The Suzhou Creek restoration project has reached its third and final phase, and it looks like they saved the best for last. Those of you lucky enough to live on the banks of our recently renovated waterway will be privy to an exciting six-month dredging project, whereby 12 boats will dig up around 1.3 million cubic meters of industrial sludge, sedimentary sewage goo, and possibly a few bombs left over from the Second Sino-Japanese War.
This 14 billion yuan water treatment project began back in 1998, and has been responsible for, among other things, getting rid of the smell that once made the creek famous. Sewage is no longer flowing into the creek, and water purity (if you can call it that) has been improved to the point where fish have began once again populating its waters.
But this new phase will temporarily undo some of that progress while they try to remove mud from the canal for the first time since 1949. 140 barges will be on hand to ferry the goo away, and while they promise not to leave it on the riverbanks over night, authorities do warn that “people living along the creek or passing by might notice a temporary bad smell during the operation, especially on warmer days.” I guess that’s one good reason to stop complaining about the cold.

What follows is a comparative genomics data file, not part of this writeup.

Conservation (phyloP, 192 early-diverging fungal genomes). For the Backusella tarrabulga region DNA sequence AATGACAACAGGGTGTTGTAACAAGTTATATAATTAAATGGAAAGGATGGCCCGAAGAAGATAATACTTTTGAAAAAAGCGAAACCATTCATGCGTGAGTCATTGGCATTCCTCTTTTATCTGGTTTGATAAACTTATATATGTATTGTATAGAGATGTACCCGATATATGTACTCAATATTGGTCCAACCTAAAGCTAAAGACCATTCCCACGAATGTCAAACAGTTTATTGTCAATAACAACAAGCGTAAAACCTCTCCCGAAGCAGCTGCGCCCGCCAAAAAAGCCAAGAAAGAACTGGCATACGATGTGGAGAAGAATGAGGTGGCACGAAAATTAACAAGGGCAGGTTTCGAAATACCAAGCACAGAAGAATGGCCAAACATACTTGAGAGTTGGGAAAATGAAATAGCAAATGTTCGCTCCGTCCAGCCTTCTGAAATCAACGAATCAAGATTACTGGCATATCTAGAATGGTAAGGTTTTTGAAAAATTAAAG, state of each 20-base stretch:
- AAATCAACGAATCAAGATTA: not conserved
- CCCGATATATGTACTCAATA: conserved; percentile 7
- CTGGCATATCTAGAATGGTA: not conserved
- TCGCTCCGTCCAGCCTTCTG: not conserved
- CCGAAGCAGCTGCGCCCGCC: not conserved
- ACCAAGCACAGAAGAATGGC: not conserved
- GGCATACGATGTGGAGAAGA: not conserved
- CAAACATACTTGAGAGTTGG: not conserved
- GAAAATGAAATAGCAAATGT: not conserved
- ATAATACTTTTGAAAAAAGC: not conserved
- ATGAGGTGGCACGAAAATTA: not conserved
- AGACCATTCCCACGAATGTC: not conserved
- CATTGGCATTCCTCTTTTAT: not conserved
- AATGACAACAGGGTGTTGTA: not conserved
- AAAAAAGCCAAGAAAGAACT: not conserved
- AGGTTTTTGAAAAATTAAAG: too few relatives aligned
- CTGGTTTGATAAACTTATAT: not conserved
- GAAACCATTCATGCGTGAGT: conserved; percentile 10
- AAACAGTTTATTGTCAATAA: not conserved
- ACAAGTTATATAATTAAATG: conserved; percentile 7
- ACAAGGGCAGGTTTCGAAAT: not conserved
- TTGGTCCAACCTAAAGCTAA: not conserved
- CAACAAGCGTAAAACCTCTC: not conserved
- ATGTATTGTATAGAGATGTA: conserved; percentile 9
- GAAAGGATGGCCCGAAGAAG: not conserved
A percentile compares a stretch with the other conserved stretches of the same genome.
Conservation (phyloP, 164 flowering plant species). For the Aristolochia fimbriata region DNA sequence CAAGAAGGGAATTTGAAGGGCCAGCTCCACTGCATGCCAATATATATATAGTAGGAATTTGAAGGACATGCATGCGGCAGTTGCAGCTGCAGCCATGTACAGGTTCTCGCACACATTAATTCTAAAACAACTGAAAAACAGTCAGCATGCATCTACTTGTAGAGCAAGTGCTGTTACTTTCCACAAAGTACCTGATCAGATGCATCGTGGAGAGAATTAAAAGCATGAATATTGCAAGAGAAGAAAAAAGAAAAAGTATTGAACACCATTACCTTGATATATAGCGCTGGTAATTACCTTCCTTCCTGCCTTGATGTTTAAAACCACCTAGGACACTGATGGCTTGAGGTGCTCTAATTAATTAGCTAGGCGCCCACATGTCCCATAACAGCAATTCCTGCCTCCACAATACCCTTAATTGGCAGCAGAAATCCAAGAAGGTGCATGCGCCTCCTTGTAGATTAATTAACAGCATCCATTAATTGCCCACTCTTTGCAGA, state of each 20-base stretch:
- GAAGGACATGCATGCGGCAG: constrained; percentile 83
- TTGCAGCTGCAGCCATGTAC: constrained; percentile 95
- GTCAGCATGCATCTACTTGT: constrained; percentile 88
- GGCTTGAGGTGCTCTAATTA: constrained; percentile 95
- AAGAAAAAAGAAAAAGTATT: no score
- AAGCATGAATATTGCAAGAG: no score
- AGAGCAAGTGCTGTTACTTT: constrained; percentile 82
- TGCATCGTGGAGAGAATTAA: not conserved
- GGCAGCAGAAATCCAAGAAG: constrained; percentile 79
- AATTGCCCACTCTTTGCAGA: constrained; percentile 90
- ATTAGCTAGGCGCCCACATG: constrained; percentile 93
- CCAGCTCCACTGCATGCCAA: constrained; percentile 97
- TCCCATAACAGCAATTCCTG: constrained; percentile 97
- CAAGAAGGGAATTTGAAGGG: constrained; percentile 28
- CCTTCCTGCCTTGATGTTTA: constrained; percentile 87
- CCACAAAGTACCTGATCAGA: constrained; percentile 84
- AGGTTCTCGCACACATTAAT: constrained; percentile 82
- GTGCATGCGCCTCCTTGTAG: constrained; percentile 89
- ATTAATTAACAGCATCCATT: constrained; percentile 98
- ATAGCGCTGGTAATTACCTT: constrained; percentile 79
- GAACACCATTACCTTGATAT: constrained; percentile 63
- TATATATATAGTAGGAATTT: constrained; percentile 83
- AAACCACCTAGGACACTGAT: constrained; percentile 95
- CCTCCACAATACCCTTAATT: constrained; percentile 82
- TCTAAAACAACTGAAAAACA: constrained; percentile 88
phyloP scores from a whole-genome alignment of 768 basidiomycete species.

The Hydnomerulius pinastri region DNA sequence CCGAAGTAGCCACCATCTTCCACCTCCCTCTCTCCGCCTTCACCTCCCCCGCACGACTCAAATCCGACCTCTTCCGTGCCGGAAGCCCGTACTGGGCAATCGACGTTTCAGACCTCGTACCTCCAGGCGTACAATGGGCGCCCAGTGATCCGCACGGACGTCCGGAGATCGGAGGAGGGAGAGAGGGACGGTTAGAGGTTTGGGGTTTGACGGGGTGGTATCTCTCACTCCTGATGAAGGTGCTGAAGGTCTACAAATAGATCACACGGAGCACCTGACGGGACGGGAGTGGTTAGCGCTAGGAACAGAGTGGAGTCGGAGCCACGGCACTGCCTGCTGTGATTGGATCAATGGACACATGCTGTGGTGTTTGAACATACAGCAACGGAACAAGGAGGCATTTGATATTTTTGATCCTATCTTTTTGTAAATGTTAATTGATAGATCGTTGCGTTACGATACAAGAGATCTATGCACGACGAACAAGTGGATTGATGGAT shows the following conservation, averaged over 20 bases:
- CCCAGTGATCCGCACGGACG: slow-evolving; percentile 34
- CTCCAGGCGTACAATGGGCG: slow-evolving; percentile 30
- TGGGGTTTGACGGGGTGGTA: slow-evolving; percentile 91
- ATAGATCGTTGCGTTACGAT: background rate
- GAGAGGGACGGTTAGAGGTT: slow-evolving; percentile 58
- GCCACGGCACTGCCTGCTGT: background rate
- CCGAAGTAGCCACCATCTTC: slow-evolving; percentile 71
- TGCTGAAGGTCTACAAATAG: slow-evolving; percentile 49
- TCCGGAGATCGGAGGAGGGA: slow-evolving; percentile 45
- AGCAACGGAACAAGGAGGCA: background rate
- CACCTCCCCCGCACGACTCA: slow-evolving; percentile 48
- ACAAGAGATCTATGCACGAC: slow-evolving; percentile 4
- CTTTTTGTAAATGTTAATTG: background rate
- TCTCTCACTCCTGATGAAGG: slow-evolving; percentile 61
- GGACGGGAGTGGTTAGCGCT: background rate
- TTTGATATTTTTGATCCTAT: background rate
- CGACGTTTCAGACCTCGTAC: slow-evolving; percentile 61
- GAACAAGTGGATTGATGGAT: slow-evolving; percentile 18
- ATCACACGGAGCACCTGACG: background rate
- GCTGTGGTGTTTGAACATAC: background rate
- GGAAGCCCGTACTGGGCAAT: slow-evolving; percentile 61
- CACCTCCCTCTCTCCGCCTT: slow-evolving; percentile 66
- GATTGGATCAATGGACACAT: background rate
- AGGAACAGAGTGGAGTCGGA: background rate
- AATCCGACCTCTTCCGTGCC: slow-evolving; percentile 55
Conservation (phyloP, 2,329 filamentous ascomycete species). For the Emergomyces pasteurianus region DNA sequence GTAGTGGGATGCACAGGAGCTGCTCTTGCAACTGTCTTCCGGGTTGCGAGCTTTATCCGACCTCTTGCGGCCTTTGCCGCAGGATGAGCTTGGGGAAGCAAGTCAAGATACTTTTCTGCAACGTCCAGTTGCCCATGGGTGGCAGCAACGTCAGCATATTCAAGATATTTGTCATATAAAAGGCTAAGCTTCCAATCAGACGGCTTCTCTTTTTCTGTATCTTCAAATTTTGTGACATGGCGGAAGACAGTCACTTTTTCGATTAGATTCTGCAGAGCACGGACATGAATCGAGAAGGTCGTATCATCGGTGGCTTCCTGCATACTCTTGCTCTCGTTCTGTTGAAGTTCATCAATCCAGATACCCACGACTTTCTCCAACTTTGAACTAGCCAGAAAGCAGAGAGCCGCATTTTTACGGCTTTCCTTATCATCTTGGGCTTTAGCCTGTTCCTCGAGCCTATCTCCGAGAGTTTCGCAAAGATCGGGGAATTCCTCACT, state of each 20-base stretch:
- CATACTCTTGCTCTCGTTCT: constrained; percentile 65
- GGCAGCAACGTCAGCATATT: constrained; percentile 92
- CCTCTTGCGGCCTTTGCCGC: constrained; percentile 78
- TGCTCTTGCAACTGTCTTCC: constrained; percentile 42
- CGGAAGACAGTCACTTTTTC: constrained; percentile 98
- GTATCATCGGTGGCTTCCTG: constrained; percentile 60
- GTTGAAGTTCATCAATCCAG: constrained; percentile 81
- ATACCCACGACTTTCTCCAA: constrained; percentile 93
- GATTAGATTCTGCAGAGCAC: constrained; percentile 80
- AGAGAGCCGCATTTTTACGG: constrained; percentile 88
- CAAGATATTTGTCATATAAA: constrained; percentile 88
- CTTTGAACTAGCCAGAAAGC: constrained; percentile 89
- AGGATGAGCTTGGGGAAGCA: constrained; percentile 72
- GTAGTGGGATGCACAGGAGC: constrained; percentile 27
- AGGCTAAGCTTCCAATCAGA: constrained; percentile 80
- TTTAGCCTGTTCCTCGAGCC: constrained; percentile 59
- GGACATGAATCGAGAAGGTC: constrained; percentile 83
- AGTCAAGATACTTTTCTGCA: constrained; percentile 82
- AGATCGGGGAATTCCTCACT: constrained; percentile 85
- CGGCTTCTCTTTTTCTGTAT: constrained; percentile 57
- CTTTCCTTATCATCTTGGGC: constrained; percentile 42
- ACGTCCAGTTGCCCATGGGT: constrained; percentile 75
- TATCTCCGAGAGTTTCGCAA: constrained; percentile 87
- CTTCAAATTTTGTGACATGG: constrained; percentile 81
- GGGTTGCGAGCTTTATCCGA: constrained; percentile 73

The mud will be shipped down toward our poor Minhang brethren, to a facility designated for the purpose. Out of sight, out of mind right? They were originally planning to somehow turn the mud into bricks, but apparently it costs too much to make them un-gross enough.
Firefighters will remain on standby in case they find any bombs left over from the War of Resistance (1937-1945). They dug up a few shells in the past, but insist that none of them could explode after such a long time underwater. (…so why the firefighters?)
At long last, it looks like we might finally get our Suzhou Creek cruises come June, as long as Shanghai restaurants and barges can refrain from illegally dumping all their crap into it.